Pie in the sky describes something that is falsely optimistic, a promise of something good happening in the future that is very unlikely to actually take place. The phrase pie in the sky was coined by Joe Hill in 1911, in a parody of a Salvation Army hymn. Hill was an adherent of a radical labor organization, the Wobblies. His lyrics in the parody hymn The Preacher and the Slave criticized the Salvation Army’s concern with saving souls rather than feeding hungry people. The term pie in the sky became popular during the Great Depression of the 1930s, to describe a happy future or something good happening in the future that was unlikely to come to pass. Pie in the sky is an American idiom. When used before a noun as a modifier, the phrase is hyphenated as in pie-in-the-sky.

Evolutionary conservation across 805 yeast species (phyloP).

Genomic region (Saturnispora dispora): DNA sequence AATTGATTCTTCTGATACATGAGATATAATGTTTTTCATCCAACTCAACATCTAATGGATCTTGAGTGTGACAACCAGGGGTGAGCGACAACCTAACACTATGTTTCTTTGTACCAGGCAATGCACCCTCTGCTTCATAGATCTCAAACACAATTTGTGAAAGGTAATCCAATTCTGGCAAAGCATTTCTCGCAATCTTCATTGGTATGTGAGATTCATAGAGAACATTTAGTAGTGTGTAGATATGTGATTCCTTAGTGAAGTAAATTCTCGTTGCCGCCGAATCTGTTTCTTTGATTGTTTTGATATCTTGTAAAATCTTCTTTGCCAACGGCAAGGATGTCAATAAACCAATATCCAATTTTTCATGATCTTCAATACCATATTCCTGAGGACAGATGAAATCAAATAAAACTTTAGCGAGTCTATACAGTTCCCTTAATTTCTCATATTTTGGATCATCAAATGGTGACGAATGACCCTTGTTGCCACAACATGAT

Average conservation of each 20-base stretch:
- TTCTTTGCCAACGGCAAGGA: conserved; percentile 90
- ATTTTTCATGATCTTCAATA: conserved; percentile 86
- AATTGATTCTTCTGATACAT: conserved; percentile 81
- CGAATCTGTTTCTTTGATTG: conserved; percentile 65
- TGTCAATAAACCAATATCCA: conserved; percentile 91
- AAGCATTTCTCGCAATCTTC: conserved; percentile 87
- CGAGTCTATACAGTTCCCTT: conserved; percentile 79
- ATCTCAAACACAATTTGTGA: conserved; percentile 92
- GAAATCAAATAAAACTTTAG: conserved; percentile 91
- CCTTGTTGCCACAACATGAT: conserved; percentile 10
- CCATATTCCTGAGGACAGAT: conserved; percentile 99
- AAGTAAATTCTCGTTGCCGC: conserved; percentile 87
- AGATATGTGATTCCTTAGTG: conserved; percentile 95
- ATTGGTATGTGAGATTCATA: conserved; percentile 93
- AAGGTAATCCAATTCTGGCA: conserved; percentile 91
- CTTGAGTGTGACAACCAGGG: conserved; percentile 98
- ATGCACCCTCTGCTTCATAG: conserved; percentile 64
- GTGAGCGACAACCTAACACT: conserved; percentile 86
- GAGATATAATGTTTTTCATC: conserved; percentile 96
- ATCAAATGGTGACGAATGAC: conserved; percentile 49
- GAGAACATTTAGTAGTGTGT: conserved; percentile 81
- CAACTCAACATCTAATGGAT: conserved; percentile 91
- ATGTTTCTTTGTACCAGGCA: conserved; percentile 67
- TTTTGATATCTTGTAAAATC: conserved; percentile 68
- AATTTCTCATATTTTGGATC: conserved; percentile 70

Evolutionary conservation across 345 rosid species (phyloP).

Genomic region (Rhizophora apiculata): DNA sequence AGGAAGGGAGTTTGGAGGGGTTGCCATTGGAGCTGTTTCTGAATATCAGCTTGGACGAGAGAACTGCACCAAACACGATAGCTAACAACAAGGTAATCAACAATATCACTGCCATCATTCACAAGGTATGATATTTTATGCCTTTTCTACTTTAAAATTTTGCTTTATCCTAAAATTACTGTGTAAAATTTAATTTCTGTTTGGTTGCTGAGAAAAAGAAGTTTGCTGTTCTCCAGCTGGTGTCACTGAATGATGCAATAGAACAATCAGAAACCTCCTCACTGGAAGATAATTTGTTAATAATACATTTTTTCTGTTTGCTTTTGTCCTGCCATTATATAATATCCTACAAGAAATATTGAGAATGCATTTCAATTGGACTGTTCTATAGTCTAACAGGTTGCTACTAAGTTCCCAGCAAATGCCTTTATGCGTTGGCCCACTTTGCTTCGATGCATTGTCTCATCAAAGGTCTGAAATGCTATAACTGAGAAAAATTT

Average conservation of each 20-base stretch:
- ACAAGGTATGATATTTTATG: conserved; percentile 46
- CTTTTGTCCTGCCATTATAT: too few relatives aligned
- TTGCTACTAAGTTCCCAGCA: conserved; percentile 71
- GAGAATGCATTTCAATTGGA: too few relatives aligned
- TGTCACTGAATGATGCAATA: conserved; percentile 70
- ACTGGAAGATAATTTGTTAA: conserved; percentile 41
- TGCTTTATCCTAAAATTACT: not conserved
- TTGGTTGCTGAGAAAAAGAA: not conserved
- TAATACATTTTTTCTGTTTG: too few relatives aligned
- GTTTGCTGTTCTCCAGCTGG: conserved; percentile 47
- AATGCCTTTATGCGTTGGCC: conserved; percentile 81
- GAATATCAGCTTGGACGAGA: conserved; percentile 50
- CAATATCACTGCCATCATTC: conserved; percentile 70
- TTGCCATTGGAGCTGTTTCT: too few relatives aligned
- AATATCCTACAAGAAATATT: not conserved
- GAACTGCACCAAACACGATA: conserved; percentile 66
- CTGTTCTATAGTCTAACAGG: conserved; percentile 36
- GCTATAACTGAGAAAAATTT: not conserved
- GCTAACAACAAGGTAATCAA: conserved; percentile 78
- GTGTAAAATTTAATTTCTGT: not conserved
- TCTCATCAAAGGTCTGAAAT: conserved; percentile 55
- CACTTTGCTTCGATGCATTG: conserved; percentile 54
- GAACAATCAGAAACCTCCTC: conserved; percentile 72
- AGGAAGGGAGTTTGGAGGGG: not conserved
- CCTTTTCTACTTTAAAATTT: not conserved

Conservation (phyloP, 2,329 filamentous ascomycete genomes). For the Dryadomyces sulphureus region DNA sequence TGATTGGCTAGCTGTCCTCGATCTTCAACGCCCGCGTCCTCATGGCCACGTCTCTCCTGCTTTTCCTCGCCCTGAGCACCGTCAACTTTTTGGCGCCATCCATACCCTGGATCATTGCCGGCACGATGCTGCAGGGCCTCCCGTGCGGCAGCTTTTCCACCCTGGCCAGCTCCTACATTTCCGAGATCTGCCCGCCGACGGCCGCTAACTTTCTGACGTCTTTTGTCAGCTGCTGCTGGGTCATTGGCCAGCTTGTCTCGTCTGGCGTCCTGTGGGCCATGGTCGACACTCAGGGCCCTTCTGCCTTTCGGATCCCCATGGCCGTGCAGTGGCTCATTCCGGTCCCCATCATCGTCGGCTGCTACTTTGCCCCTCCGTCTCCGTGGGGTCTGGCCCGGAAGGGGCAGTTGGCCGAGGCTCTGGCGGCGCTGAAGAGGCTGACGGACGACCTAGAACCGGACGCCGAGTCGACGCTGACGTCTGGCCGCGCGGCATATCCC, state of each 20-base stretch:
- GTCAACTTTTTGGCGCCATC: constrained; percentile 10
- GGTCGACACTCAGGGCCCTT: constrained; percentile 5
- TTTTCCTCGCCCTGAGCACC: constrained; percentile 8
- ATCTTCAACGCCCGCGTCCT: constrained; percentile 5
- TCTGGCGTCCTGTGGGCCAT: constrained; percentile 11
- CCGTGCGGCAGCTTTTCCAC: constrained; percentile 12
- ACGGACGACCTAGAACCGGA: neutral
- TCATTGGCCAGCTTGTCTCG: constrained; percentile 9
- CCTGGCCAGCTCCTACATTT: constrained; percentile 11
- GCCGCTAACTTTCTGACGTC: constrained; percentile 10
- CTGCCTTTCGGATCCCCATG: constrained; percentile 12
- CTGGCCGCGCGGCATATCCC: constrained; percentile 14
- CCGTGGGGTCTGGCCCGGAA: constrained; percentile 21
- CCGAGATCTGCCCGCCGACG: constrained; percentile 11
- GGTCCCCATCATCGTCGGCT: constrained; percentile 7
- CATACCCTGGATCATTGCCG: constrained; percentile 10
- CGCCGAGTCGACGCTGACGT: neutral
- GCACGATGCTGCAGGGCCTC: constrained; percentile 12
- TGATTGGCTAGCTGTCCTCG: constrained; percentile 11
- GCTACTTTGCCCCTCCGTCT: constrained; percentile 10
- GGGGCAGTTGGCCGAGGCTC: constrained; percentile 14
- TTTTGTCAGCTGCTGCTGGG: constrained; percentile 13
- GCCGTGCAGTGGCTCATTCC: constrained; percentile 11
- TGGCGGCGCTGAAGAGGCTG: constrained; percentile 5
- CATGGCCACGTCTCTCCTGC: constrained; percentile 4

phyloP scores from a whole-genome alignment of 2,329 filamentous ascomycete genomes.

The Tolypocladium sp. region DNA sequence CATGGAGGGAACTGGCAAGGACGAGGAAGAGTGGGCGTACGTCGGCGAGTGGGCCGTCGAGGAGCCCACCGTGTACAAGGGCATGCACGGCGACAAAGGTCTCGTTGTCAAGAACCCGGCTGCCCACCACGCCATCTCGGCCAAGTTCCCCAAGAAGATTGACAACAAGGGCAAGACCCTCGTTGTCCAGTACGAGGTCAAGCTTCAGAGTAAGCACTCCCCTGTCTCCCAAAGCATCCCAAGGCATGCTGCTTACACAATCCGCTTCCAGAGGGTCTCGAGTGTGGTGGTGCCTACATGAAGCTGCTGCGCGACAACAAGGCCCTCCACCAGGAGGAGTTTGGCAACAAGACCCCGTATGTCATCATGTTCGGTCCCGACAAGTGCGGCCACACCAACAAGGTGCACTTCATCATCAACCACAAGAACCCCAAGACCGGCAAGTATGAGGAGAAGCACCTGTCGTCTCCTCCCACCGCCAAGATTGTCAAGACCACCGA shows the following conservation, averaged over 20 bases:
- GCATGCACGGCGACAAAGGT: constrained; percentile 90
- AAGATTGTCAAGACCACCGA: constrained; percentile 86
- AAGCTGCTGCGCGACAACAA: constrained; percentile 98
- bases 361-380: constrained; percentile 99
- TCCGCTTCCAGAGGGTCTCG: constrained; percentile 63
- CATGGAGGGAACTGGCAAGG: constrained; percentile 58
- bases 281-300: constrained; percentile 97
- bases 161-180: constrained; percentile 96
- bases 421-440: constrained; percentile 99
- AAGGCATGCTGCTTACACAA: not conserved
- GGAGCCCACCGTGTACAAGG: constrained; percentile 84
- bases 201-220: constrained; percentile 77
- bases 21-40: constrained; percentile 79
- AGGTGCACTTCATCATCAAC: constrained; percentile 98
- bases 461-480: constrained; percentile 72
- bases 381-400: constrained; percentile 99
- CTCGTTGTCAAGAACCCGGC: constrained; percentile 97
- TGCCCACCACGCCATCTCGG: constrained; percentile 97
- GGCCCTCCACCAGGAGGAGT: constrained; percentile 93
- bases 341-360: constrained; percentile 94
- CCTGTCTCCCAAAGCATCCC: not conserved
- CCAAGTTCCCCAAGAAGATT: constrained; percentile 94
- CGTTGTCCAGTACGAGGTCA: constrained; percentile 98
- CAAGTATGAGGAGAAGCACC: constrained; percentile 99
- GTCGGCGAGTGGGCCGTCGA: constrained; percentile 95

The Government appears to have avoided the “typical pie in the sky” pre-election Budget, the Chamber of Commerce’s chairman said yesterday, while conceding: “The numbers may tell a different story.” (The Barbados Tribune)
Finance Minister Mathias Cormann went on the attack last night over Mr Shorten’s statements by warning that he was making “pie in the sky” promises on health funding and would “put the people smugglers back in business” even though he talked tough on border protection. (The Australian)
“A lot of the talk is pie in the sky,” said Michael Leigh, a senior fellow at the German Marshall Fund in the United States and an expert on gas discoveries in the East Mediterranean. (Reuters)
And here I am acting like one of those pie-in-the-sky leftists, writing about an LGBT magazine that comes out in Arabic in Jordan, as if before you know it we’ll surely see Islamic State tanks rolling through the Iraqi desert waving rainbow flags. (Haaretz)